Hawkesbury District Independent June 2017 #85 - Page 41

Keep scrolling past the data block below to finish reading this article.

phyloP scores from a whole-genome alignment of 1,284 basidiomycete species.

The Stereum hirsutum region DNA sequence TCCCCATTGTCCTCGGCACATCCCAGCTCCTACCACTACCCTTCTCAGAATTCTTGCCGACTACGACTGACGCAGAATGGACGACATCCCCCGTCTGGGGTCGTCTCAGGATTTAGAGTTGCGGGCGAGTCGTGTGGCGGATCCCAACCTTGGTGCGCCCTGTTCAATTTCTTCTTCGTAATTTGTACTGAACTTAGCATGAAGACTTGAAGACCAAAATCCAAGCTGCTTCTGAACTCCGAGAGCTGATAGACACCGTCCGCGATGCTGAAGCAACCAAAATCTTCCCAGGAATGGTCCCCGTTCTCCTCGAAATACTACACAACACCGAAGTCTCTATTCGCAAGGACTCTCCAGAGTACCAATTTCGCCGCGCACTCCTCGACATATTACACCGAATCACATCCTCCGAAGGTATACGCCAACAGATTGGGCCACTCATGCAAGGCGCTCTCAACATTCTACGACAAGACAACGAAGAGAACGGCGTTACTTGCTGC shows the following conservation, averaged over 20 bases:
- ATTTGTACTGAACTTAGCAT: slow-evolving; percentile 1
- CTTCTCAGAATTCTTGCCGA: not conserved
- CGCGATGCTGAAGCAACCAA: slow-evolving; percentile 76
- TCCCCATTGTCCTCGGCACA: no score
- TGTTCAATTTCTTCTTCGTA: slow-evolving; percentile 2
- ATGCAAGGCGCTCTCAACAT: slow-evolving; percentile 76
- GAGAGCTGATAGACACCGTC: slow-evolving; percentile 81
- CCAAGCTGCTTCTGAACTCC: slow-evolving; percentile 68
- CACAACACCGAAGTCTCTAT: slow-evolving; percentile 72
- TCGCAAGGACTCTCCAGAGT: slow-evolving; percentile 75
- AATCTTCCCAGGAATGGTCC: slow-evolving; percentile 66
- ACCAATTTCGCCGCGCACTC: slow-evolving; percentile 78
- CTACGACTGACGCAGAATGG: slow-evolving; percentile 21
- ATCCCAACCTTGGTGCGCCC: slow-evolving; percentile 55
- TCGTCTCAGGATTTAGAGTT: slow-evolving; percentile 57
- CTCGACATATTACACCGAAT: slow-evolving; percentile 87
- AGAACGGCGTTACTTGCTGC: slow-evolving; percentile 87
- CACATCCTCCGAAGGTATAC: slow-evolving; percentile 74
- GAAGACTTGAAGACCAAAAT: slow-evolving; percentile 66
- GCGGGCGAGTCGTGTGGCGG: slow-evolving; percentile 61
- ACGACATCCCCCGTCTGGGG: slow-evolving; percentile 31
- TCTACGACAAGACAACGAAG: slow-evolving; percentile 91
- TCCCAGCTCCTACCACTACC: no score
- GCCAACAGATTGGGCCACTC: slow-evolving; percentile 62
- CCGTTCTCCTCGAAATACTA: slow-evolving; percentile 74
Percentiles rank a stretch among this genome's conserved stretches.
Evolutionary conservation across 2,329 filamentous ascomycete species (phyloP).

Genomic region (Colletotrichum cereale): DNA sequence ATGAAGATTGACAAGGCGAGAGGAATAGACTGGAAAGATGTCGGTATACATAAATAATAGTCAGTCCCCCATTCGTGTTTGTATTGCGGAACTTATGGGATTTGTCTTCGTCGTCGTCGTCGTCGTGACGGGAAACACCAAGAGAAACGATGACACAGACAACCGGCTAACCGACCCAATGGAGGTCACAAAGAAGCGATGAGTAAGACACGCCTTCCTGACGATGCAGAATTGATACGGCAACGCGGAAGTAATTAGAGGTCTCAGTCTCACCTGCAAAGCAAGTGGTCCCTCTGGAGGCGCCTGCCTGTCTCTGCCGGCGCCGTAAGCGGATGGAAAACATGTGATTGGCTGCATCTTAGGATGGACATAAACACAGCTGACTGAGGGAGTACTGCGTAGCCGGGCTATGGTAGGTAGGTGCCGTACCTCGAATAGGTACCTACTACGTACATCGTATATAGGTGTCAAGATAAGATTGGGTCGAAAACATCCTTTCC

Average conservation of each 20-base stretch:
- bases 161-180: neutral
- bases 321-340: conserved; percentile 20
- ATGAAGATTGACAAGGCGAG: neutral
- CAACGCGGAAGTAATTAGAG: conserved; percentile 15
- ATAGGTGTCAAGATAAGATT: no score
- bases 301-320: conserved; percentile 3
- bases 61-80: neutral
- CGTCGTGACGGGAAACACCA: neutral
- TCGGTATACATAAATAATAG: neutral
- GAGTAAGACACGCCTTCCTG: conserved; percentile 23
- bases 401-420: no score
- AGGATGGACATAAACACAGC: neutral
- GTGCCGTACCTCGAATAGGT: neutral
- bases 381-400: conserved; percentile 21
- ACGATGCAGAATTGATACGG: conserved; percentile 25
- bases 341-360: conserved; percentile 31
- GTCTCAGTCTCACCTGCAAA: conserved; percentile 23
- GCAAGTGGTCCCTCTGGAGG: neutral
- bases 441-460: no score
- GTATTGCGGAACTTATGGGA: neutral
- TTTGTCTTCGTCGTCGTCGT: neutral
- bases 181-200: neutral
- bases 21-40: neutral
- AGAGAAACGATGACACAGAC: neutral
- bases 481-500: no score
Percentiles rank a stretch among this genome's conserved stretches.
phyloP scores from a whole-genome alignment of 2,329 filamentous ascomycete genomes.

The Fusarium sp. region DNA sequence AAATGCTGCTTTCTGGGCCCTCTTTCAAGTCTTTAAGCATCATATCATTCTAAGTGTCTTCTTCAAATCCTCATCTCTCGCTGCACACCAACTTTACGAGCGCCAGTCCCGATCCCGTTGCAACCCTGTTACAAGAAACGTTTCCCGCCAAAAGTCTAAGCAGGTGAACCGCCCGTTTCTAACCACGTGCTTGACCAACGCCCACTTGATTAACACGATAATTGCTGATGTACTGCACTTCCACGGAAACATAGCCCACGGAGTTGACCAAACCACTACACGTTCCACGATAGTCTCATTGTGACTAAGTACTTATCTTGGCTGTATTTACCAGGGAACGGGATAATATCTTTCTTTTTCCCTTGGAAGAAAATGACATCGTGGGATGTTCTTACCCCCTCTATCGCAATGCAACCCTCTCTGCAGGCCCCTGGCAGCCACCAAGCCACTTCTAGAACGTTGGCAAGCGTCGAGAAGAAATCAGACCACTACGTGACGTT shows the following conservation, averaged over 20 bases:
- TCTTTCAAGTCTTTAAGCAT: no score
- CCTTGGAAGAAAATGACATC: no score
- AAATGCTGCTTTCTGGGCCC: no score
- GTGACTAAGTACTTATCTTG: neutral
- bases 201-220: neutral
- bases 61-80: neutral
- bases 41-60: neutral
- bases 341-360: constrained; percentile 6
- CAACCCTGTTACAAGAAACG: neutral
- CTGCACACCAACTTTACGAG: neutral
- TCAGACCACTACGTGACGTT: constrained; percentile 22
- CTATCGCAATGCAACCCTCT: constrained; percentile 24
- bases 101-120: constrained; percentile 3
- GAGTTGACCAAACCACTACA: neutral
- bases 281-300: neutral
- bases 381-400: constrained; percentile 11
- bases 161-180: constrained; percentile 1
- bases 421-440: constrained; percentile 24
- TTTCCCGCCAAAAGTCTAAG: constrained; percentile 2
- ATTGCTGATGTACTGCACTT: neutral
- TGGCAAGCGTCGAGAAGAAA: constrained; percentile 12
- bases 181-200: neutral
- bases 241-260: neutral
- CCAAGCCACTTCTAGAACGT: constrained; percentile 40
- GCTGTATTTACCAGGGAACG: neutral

health & wellbeing Is low self-esteem impacting your relationship? by Sharon Chapman Within the framework of couples counselling, very often individual issues can be a contributing factor to the health of the relationship. One of the more common issues I see is a lack of self-esteem in one or both individuals and this can play a direct role in the relationship. Is self-esteem impacting your relationship? These are some of the signs to watch for. Not trusting a partner A belief that their partner will find someone better than them and so not trusting their partner. Often shown through being ‘clingy’ and asking a lot of questions to try and get constant reassurance or through groundless accusations. Judgemental of others Often people with low self- esteem can be judgemental of others. They have such a critical view of themselves, that they reflect this onto other people too. They may constantly point out the negatives about others. Anxious to please A fear that their partner will reject them if they aren’t perfect, and so become anxious to please them, often at their own expense. They rarely speak about their true feelings and thoughts in case it will cause a confrontation. Always hear the negative Partners of people with low self- esteem often feel that they have to weigh every word they say for fear of it being heard in a negative way. Often there was no negative intended but it is twisted and heard that way. Many people are confused by how an argument has started over seemingly nothing. Never good enough A belief that they are not good enough, they expect that everyone else must really think the same of them. This means they are constantly asking for reassurance from their partner. Sometimes this is done in a negative way, for example, “You are dressing up to look good for someone at work”, actually means, I am scared you are interested in someone else. They also reject compliments frequently. THE hawkesbury INDEPENDENT www.hdinews.com.au Beating the effects of jet lag by Jo Cotter Jet lag can be a drag on your body but your skin will really show the effects of plane travel. Increasing your water intake a week before you leave on your trip is a great way to prepare for flying, as the cabin air is very dehydrating. As the on-board air-conditioning recycles the inside air, it will also take moisture from your skin. So, hydrating with water before and whilst flying is key to helping your skin survive the harsh environment of a jet. Avoid alcohol, caffeine and salty snacks as these all contribute to dehydration. Try and get some sleep whilst on board the plane as this is when the skin restores and repairs itself. An eye mask especially with a spray of lavender oil can help you relax and sleep. Applying moisturiser to your face during the flight is another way to keep your skin plump and hydrated. Eye drops are also handy to help you feel refreshed. Ladies, a little touch up before your touch down always makes you feel better. As the plane starts to descend pop some concealer or BB cream on with a dash of blush and a splash of gloss and you will feel like a supermodel. Australia restricts the quantity of liquids, aerosols and gels you can take in your carry-on luggage for international flights. Having your favourite products confiscated by security is not the best way to start your journey, so be clever with downsizing your skin products that you may want to take on board. Regarding makeup, taking pressed powders for your foundation and blush will reduce your risk of carrying too many liquids in your hand luggage. Bon Voyage Beauty. ISSUE 85 // JUNE 2017 41